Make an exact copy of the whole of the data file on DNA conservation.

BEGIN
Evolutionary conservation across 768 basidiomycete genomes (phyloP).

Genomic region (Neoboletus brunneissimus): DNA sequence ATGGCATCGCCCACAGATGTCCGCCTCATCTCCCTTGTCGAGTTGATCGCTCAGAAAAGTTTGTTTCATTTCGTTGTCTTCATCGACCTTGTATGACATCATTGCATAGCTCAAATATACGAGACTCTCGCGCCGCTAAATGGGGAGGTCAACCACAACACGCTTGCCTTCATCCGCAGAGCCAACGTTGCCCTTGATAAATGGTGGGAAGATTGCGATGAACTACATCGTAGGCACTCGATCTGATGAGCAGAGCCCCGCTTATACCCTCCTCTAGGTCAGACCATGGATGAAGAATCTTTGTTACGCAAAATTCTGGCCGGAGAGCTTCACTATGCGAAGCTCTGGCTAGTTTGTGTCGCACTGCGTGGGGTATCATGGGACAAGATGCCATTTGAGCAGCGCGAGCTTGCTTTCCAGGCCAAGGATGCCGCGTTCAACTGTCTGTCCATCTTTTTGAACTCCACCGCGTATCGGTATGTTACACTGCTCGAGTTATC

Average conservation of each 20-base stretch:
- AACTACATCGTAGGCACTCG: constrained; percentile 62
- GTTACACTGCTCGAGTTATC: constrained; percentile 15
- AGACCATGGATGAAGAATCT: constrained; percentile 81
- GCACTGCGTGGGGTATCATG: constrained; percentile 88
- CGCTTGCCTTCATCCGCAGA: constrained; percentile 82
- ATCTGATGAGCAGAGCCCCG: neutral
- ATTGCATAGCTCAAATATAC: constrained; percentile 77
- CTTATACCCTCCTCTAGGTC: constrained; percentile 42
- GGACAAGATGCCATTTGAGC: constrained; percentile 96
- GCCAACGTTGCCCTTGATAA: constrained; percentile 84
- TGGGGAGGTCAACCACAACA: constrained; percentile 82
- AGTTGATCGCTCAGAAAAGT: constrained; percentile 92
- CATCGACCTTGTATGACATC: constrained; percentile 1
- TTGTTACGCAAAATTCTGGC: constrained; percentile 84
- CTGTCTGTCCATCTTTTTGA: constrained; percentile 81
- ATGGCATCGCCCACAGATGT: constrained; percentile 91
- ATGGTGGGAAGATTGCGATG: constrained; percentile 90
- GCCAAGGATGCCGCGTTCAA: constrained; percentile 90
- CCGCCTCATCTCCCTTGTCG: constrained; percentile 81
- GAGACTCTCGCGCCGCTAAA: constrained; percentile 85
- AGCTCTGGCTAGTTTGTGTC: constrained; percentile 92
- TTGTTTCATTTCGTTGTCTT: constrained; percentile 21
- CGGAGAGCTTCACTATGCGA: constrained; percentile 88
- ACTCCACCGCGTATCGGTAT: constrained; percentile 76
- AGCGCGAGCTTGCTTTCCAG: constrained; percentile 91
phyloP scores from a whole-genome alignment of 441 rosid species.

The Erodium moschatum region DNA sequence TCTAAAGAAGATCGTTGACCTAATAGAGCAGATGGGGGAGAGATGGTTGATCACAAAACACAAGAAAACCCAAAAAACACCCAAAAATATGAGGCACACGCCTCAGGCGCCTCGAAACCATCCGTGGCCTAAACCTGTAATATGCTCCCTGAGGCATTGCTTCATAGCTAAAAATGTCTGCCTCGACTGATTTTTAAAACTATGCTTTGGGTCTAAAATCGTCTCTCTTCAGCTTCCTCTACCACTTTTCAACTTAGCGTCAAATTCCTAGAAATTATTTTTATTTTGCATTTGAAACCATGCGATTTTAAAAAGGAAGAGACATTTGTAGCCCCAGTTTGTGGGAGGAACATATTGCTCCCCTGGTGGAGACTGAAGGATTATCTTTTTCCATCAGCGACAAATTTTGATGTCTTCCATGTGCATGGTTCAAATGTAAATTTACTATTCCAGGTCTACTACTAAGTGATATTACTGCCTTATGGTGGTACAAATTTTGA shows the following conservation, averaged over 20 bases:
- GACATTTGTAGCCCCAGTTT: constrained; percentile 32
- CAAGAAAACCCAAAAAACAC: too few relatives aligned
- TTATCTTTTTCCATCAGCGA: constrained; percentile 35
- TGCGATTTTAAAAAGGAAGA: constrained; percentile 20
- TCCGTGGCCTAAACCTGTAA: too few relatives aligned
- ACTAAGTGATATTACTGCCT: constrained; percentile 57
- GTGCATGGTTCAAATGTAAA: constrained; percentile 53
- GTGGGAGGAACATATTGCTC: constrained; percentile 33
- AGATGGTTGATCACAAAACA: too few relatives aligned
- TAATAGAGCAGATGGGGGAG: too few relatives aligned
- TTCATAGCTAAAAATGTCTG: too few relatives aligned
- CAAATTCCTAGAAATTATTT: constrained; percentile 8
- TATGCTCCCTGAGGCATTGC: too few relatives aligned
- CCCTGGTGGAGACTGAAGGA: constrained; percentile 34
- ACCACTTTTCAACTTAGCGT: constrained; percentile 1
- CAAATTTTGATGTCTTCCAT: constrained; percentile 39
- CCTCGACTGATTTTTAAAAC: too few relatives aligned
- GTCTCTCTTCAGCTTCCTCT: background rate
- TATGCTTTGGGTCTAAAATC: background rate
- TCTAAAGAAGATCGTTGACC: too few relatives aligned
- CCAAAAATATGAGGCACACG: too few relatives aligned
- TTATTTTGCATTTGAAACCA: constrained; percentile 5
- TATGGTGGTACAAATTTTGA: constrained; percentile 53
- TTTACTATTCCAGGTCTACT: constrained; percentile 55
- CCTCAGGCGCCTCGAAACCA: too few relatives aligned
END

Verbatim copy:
Evolutionary conservation across 768 basidiomycete genomes (phyloP).

Genomic region (Neoboletus brunneissimus): DNA sequence ATGGCATCGCCCACAGATGTCCGCCTCATCTCCCTTGTCGAGTTGATCGCTCAGAAAAGTTTGTTTCATTTCGTTGTCTTCATCGACCTTGTATGACATCATTGCATAGCTCAAATATACGAGACTCTCGCGCCGCTAAATGGGGAGGTCAACCACAACACGCTTGCCTTCATCCGCAGAGCCAACGTTGCCCTTGATAAATGGTGGGAAGATTGCGATGAACTACATCGTAGGCACTCGATCTGATGAGCAGAGCCCCGCTTATACCCTCCTCTAGGTCAGACCATGGATGAAGAATCTTTGTTACGCAAAATTCTGGCCGGAGAGCTTCACTATGCGAAGCTCTGGCTAGTTTGTGTCGCACTGCGTGGGGTATCATGGGACAAGATGCCATTTGAGCAGCGCGAGCTTGCTTTCCAGGCCAAGGATGCCGCGTTCAACTGTCTGTCCATCTTTTTGAACTCCACCGCGTATCGGTATGTTACACTGCTCGAGTTATC

Average conservation of each 20-base stretch:
- AACTACATCGTAGGCACTCG: constrained; percentile 62
- GTTACACTGCTCGAGTTATC: constrained; percentile 15
- AGACCATGGATGAAGAATCT: constrained; percentile 81
- GCACTGCGTGGGGTATCATG: constrained; percentile 88
- CGCTTGCCTTCATCCGCAGA: constrained; percentile 82
- ATCTGATGAGCAGAGCCCCG: neutral
- ATTGCATAGCTCAAATATAC: constrained; percentile 77
- CTTATACCCTCCTCTAGGTC: constrained; percentile 42
- GGACAAGATGCCATTTGAGC: constrained; percentile 96
- GCCAACGTTGCCCTTGATAA: constrained; percentile 84
- TGGGGAGGTCAACCACAACA: constrained; percentile 82
- AGTTGATCGCTCAGAAAAGT: constrained; percentile 92
- CATCGACCTTGTATGACATC: constrained; percentile 1
- TTGTTACGCAAAATTCTGGC: constrained; percentile 84
- CTGTCTGTCCATCTTTTTGA: constrained; percentile 81
- ATGGCATCGCCCACAGATGT: constrained; percentile 91
- ATGGTGGGAAGATTGCGATG: constrained; percentile 90
- GCCAAGGATGCCGCGTTCAA: constrained; percentile 90
- CCGCCTCATCTCCCTTGTCG: constrained; percentile 81
- GAGACTCTCGCGCCGCTAAA: constrained; percentile 85
- AGCTCTGGCTAGTTTGTGTC: constrained; percentile 92
- TTGTTTCATTTCGTTGTCTT: constrained; percentile 21
- CGGAGAGCTTCACTATGCGA: constrained; percentile 88
- ACTCCACCGCGTATCGGTAT: constrained; percentile 76
- AGCGCGAGCTTGCTTTCCAG: constrained; percentile 91
phyloP scores from a whole-genome alignment of 441 rosid species.

The Erodium moschatum region DNA sequence TCTAAAGAAGATCGTTGACCTAATAGAGCAGATGGGGGAGAGATGGTTGATCACAAAACACAAGAAAACCCAAAAAACACCCAAAAATATGAGGCACACGCCTCAGGCGCCTCGAAACCATCCGTGGCCTAAACCTGTAATATGCTCCCTGAGGCATTGCTTCATAGCTAAAAATGTCTGCCTCGACTGATTTTTAAAACTATGCTTTGGGTCTAAAATCGTCTCTCTTCAGCTTCCTCTACCACTTTTCAACTTAGCGTCAAATTCCTAGAAATTATTTTTATTTTGCATTTGAAACCATGCGATTTTAAAAAGGAAGAGACATTTGTAGCCCCAGTTTGTGGGAGGAACATATTGCTCCCCTGGTGGAGACTGAAGGATTATCTTTTTCCATCAGCGACAAATTTTGATGTCTTCCATGTGCATGGTTCAAATGTAAATTTACTATTCCAGGTCTACTACTAAGTGATATTACTGCCTTATGGTGGTACAAATTTTGA shows the following conservation, averaged over 20 bases:
- GACATTTGTAGCCCCAGTTT: constrained; percentile 32
- CAAGAAAACCCAAAAAACAC: too few relatives aligned
- TTATCTTTTTCCATCAGCGA: constrained; percentile 35
- TGCGATTTTAAAAAGGAAGA: constrained; percentile 20
- TCCGTGGCCTAAACCTGTAA: too few relatives aligned
- ACTAAGTGATATTACTGCCT: constrained; percentile 57
- GTGCATGGTTCAAATGTAAA: constrained; percentile 53
- GTGGGAGGAACATATTGCTC: constrained; percentile 33
- AGATGGTTGATCACAAAACA: too few relatives aligned
- TAATAGAGCAGATGGGGGAG: too few relatives aligned
- TTCATAGCTAAAAATGTCTG: too few relatives aligned
- CAAATTCCTAGAAATTATTT: constrained; percentile 8
- TATGCTCCCTGAGGCATTGC: too few relatives aligned
- CCCTGGTGGAGACTGAAGGA: constrained; percentile 34
- ACCACTTTTCAACTTAGCGT: constrained; percentile 1
- CAAATTTTGATGTCTTCCAT: constrained; percentile 39
- CCTCGACTGATTTTTAAAAC: too few relatives aligned
- GTCTCTCTTCAGCTTCCTCT: background rate
- TATGCTTTGGGTCTAAAATC: background rate
- TCTAAAGAAGATCGTTGACC: too few relatives aligned
- CCAAAAATATGAGGCACACG: too few relatives aligned
- TTATTTTGCATTTGAAACCA: constrained; percentile 5
- TATGGTGGTACAAATTTTGA: constrained; percentile 53
- TTTACTATTCCAGGTCTACT: constrained; percentile 55
- CCTCAGGCGCCTCGAAACCA: too few relatives aligned